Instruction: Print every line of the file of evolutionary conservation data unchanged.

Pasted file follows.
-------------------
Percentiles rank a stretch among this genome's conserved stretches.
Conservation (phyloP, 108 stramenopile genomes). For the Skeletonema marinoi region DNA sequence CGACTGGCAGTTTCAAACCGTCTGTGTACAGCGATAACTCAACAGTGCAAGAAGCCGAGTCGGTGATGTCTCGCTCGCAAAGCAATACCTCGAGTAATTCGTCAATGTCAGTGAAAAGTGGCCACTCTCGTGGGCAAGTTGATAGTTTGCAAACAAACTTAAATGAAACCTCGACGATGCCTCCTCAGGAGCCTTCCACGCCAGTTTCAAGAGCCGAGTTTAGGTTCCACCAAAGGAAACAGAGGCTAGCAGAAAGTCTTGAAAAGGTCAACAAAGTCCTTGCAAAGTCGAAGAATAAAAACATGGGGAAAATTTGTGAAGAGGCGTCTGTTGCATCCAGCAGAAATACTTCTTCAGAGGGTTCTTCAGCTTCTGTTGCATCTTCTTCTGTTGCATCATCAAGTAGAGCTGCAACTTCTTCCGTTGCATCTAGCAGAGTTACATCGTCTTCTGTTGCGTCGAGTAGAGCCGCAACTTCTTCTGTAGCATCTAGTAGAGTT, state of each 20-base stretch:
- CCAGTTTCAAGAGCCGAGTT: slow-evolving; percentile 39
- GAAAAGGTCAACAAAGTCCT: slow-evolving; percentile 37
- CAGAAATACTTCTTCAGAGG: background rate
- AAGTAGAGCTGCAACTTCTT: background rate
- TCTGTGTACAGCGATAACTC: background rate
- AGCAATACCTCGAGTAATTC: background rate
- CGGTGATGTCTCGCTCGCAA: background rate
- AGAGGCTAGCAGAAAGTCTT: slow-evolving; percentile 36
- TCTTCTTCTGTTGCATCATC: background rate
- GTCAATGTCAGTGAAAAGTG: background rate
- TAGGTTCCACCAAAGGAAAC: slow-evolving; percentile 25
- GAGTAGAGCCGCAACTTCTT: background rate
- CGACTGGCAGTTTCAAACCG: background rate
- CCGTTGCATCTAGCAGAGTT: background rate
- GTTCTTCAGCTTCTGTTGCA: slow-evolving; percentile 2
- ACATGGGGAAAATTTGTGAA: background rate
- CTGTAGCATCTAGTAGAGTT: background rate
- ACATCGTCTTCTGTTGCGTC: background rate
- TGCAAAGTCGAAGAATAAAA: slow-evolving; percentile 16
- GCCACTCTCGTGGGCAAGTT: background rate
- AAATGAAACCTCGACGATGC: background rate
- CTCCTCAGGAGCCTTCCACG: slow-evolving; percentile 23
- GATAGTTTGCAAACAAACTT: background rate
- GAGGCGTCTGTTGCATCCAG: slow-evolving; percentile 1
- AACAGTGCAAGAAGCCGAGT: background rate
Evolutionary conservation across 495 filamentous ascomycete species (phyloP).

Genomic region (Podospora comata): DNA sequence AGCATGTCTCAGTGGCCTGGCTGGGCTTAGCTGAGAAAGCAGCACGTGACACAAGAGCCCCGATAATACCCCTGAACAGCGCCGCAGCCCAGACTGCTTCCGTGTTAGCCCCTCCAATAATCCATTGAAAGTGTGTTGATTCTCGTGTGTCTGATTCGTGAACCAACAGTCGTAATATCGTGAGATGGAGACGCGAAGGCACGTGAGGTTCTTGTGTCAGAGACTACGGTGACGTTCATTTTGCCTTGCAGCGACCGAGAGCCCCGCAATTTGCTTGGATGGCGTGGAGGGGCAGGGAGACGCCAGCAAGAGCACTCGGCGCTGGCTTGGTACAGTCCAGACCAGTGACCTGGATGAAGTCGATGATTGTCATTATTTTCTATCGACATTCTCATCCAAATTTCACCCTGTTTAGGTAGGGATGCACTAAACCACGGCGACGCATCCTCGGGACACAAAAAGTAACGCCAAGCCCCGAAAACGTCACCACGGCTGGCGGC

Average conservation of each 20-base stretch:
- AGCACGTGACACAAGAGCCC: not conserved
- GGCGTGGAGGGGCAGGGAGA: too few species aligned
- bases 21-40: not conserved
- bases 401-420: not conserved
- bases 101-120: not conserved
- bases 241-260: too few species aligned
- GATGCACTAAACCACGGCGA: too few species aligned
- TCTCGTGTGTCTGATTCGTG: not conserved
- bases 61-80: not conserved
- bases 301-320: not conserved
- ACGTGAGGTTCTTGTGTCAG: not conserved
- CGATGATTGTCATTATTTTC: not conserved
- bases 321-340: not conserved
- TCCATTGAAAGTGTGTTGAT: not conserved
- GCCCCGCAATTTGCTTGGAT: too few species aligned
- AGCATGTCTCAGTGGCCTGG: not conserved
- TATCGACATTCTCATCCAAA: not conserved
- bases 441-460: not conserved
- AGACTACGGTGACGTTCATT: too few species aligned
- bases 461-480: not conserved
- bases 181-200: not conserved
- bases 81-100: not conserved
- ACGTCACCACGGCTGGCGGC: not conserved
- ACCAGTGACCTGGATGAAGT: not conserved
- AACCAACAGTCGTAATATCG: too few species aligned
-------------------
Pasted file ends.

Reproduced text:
Percentiles rank a stretch among this genome's conserved stretches.
Conservation (phyloP, 108 stramenopile genomes). For the Skeletonema marinoi region DNA sequence CGACTGGCAGTTTCAAACCGTCTGTGTACAGCGATAACTCAACAGTGCAAGAAGCCGAGTCGGTGATGTCTCGCTCGCAAAGCAATACCTCGAGTAATTCGTCAATGTCAGTGAAAAGTGGCCACTCTCGTGGGCAAGTTGATAGTTTGCAAACAAACTTAAATGAAACCTCGACGATGCCTCCTCAGGAGCCTTCCACGCCAGTTTCAAGAGCCGAGTTTAGGTTCCACCAAAGGAAACAGAGGCTAGCAGAAAGTCTTGAAAAGGTCAACAAAGTCCTTGCAAAGTCGAAGAATAAAAACATGGGGAAAATTTGTGAAGAGGCGTCTGTTGCATCCAGCAGAAATACTTCTTCAGAGGGTTCTTCAGCTTCTGTTGCATCTTCTTCTGTTGCATCATCAAGTAGAGCTGCAACTTCTTCCGTTGCATCTAGCAGAGTTACATCGTCTTCTGTTGCGTCGAGTAGAGCCGCAACTTCTTCTGTAGCATCTAGTAGAGTT, state of each 20-base stretch:
- CCAGTTTCAAGAGCCGAGTT: slow-evolving; percentile 39
- GAAAAGGTCAACAAAGTCCT: slow-evolving; percentile 37
- CAGAAATACTTCTTCAGAGG: background rate
- AAGTAGAGCTGCAACTTCTT: background rate
- TCTGTGTACAGCGATAACTC: background rate
- AGCAATACCTCGAGTAATTC: background rate
- CGGTGATGTCTCGCTCGCAA: background rate
- AGAGGCTAGCAGAAAGTCTT: slow-evolving; percentile 36
- TCTTCTTCTGTTGCATCATC: background rate
- GTCAATGTCAGTGAAAAGTG: background rate
- TAGGTTCCACCAAAGGAAAC: slow-evolving; percentile 25
- GAGTAGAGCCGCAACTTCTT: background rate
- CGACTGGCAGTTTCAAACCG: background rate
- CCGTTGCATCTAGCAGAGTT: background rate
- GTTCTTCAGCTTCTGTTGCA: slow-evolving; percentile 2
- ACATGGGGAAAATTTGTGAA: background rate
- CTGTAGCATCTAGTAGAGTT: background rate
- ACATCGTCTTCTGTTGCGTC: background rate
- TGCAAAGTCGAAGAATAAAA: slow-evolving; percentile 16
- GCCACTCTCGTGGGCAAGTT: background rate
- AAATGAAACCTCGACGATGC: background rate
- CTCCTCAGGAGCCTTCCACG: slow-evolving; percentile 23
- GATAGTTTGCAAACAAACTT: background rate
- GAGGCGTCTGTTGCATCCAG: slow-evolving; percentile 1
- AACAGTGCAAGAAGCCGAGT: background rate
Evolutionary conservation across 495 filamentous ascomycete species (phyloP).

Genomic region (Podospora comata): DNA sequence AGCATGTCTCAGTGGCCTGGCTGGGCTTAGCTGAGAAAGCAGCACGTGACACAAGAGCCCCGATAATACCCCTGAACAGCGCCGCAGCCCAGACTGCTTCCGTGTTAGCCCCTCCAATAATCCATTGAAAGTGTGTTGATTCTCGTGTGTCTGATTCGTGAACCAACAGTCGTAATATCGTGAGATGGAGACGCGAAGGCACGTGAGGTTCTTGTGTCAGAGACTACGGTGACGTTCATTTTGCCTTGCAGCGACCGAGAGCCCCGCAATTTGCTTGGATGGCGTGGAGGGGCAGGGAGACGCCAGCAAGAGCACTCGGCGCTGGCTTGGTACAGTCCAGACCAGTGACCTGGATGAAGTCGATGATTGTCATTATTTTCTATCGACATTCTCATCCAAATTTCACCCTGTTTAGGTAGGGATGCACTAAACCACGGCGACGCATCCTCGGGACACAAAAAGTAACGCCAAGCCCCGAAAACGTCACCACGGCTGGCGGC

Average conservation of each 20-base stretch:
- AGCACGTGACACAAGAGCCC: not conserved
- GGCGTGGAGGGGCAGGGAGA: too few species aligned
- bases 21-40: not conserved
- bases 401-420: not conserved
- bases 101-120: not conserved
- bases 241-260: too few species aligned
- GATGCACTAAACCACGGCGA: too few species aligned
- TCTCGTGTGTCTGATTCGTG: not conserved
- bases 61-80: not conserved
- bases 301-320: not conserved
- ACGTGAGGTTCTTGTGTCAG: not conserved
- CGATGATTGTCATTATTTTC: not conserved
- bases 321-340: not conserved
- TCCATTGAAAGTGTGTTGAT: not conserved
- GCCCCGCAATTTGCTTGGAT: too few species aligned
- AGCATGTCTCAGTGGCCTGG: not conserved
- TATCGACATTCTCATCCAAA: not conserved
- bases 441-460: not conserved
- AGACTACGGTGACGTTCATT: too few species aligned
- bases 461-480: not conserved
- bases 181-200: not conserved
- bases 81-100: not conserved
- ACGTCACCACGGCTGGCGGC: not conserved
- ACCAGTGACCTGGATGAAGT: not conserved
- AACCAACAGTCGTAATATCG: too few species aligned